Sometimes I find sentences that have the following pattern:

[clause], which is what [noun] is [optional phrase].

For example:

I had just read about a five-petaled rose in the book, the major symbol in a book of symbols, because it represents the Holy Grail, which is what the book is about.

Another one:

Jackson also anticipates the concept of "enablers", which is what the folks around Birnam really are.

Are the two verbs "to be" in the clauses after the comma not redundant? If not, how to make sense which "is" goes to which subject?

  • It is redundancy but why is that a problem? The first sentence is messy anyway. The second could be rephrased: The folks around Birnam are "enablers", a concept anticipated by Jackson. but really I don't see the need. – z7sg Ѫ Jul 19 '11 at 15:00
  • It's not the iss you need to worry about, but the nouns or pronouns they are attached to. – Matt E. Эллен Jul 19 '11 at 15:12

No, there is no syntactical redundancy. There are two relative clauses, one introduced by which, the other by what, and each must have its own finite verb.

... the Holy Grail, which is what the book is about.

... the concept of "enablers", which is what the folks around Birnam really are.

You could see these as fusions of two separate hypothetical clauses each:

  • ... the Holy Grail, which is this: that which the book is about.

  • ... the concept of "enablers", which is this: that which the folks around Birnam really are.

Even so, you say, the which is this part could be left out without loss of meaning. That is only apparently true; the construction is used because we want to put focus on "the fact that x is y". This is how it is used in your examples too. The meaning of a sentence is not just the corresponding elements of reality that it refers to: it is also the way these things are presented. Consider the following sentences:

  1. Rome is the capital of Italy.

  2. It is true that Rome is the capital of Italy.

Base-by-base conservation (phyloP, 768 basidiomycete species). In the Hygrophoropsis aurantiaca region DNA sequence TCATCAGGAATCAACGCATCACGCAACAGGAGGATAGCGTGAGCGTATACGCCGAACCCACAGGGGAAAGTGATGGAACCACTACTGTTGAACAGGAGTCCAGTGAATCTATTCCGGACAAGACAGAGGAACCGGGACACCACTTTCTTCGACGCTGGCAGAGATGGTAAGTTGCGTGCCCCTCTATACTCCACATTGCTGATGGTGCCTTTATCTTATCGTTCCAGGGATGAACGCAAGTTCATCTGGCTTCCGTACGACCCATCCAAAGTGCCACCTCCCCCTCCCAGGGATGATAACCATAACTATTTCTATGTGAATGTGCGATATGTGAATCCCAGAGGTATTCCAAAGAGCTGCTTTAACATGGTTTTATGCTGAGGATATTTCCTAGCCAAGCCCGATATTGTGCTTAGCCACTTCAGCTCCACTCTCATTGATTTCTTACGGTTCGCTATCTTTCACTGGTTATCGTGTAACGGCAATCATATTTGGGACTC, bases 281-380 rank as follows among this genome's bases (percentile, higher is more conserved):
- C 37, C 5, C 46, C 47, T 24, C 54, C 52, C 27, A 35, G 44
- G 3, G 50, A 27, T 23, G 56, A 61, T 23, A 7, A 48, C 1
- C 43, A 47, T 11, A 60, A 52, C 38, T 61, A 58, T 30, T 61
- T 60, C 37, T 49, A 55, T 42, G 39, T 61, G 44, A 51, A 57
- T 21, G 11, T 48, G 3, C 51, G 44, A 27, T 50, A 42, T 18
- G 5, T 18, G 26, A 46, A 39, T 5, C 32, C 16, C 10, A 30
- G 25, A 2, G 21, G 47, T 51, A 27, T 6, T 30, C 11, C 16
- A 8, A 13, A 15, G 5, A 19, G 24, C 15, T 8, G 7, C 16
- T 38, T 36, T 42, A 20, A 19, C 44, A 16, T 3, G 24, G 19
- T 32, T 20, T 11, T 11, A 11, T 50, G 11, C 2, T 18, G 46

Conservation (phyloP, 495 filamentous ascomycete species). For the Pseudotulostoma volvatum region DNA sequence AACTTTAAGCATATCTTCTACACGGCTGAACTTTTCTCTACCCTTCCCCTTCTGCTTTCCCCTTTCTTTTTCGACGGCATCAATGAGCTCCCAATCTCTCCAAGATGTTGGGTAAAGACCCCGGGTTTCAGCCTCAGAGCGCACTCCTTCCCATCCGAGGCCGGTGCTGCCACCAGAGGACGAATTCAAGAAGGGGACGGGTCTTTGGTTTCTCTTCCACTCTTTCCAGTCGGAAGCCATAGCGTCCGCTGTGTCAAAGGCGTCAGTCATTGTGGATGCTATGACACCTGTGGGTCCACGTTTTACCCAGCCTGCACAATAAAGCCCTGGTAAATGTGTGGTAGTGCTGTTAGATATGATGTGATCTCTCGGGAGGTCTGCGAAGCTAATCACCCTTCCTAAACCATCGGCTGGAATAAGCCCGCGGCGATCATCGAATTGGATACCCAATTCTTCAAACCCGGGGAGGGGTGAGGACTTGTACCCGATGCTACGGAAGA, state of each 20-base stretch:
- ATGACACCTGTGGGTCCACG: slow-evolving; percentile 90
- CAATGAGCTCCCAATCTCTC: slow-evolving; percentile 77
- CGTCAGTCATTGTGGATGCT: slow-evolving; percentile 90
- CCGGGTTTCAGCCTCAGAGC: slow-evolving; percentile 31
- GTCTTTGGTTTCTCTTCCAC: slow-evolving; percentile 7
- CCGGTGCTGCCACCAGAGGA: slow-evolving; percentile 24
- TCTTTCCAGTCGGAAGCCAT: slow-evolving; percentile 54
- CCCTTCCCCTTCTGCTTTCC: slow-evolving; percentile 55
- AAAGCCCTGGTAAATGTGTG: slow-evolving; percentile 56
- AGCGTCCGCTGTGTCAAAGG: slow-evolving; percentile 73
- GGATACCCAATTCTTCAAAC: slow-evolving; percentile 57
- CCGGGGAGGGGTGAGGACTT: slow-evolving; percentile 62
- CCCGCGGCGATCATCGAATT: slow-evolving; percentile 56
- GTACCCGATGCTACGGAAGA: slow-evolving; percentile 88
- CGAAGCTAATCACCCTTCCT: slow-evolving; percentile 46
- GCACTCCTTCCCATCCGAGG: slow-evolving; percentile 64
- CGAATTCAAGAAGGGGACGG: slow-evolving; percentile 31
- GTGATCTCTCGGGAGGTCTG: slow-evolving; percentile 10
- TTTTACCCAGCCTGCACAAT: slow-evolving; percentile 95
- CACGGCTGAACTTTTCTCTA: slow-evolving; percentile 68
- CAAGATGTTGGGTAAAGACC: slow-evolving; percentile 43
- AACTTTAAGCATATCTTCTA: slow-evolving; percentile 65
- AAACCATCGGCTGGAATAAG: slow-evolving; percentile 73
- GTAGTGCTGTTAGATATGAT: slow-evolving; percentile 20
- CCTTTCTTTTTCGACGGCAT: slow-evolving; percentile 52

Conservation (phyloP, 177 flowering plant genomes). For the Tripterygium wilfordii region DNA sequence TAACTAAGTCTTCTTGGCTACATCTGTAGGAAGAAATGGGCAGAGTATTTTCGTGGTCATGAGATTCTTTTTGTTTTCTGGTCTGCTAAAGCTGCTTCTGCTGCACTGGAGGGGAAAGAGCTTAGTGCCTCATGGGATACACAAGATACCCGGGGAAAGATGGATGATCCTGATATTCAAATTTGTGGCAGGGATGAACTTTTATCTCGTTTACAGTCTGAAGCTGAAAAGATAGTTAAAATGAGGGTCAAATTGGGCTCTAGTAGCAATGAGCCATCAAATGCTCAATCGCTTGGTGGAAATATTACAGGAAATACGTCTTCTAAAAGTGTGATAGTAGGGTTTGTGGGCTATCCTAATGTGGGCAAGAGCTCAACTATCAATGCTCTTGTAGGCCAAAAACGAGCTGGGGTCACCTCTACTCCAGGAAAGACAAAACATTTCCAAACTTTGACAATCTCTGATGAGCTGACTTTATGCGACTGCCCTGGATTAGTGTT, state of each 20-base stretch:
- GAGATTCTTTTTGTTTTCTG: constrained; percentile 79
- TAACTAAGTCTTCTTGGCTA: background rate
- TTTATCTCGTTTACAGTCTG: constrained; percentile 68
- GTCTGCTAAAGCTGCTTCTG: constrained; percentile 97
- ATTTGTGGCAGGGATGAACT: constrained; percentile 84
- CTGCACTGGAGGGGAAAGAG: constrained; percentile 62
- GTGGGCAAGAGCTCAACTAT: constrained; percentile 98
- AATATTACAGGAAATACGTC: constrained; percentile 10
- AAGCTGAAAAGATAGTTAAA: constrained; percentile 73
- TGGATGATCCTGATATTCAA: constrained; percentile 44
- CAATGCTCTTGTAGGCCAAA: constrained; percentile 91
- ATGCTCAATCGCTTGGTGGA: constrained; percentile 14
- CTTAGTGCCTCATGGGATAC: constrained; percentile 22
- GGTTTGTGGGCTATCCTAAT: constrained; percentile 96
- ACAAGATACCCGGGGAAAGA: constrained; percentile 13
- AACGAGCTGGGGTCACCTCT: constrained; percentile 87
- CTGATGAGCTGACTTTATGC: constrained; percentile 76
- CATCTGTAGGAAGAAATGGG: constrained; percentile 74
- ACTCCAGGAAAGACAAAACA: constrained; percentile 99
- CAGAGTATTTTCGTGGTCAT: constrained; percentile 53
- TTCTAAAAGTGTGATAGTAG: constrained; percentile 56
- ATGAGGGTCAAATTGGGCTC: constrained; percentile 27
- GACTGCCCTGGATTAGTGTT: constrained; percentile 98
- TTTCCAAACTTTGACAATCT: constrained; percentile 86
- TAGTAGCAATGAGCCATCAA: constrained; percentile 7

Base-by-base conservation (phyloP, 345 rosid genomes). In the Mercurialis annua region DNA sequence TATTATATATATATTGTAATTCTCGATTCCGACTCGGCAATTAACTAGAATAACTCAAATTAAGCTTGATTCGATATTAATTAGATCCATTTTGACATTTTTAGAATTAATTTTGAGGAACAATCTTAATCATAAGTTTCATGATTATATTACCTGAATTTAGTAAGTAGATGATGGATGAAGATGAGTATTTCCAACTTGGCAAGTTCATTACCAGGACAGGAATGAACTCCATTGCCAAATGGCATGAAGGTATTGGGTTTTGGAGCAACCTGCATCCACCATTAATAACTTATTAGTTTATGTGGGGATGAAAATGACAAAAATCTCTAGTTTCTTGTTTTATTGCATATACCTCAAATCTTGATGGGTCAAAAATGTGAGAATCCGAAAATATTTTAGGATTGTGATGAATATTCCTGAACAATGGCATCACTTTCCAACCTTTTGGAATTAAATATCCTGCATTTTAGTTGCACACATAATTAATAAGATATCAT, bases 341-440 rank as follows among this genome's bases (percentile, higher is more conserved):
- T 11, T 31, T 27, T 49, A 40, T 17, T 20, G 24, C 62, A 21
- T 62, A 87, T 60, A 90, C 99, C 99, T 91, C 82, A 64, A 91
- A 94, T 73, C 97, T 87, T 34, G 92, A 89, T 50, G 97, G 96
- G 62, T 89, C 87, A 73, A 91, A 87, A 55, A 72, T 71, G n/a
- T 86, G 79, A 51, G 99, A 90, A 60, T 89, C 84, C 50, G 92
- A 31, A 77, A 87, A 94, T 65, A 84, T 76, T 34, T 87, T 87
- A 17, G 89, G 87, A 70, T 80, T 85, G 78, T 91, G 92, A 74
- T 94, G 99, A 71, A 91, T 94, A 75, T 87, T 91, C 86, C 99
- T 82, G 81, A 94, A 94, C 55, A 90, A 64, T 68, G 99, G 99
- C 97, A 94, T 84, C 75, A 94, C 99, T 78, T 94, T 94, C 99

These sentences describe exactly the same thing. The difference lies in the way they present it: 1 is matter of fact, neutral; 2 could add several different shades of meaning, depending on context. "But it is not its richest city": concession. "So you have passed the test": a formal test. Etc.

Similarly with which is what...is:

He talks like a farmer, which he is.

Matter of fact, the shortest way to say that he is a farmer in a relative clause.

He talks like a farmer, which is what he is.

The fact that he is a farmer gets more focus. This may be done to emphasize that this is an important point, or because it was unexpected, as an expression of resignation ("which is, after all, what he is"), etc.

Another factor that may influence this choice is construction is that it is sometimes the easiest way to ensure a certain word order:

It was a massacre. That's what the book is about.

We want that at the beginning of the sentence, because the link of that to the previous sentence must be strong and clear. Notice how much weaker the following sentence looks:

It was a massacre. The book is about that.

That said, it is also a matter of idiom: certain phrasings have become common in certain contexts.


There is nothing wrong with such constructions. To boil it down to basics, in a sentence like

This is who I am.

the object of the first is is "who I am" — a noun clause. There is nothing confusing about this. The confusion comes from long, rambling sentences with lots of clauses that are ambiguously related to each other.

A noun clause can also be the subject of the sentence:

What I am is a writer. What I am not is a carpenter.

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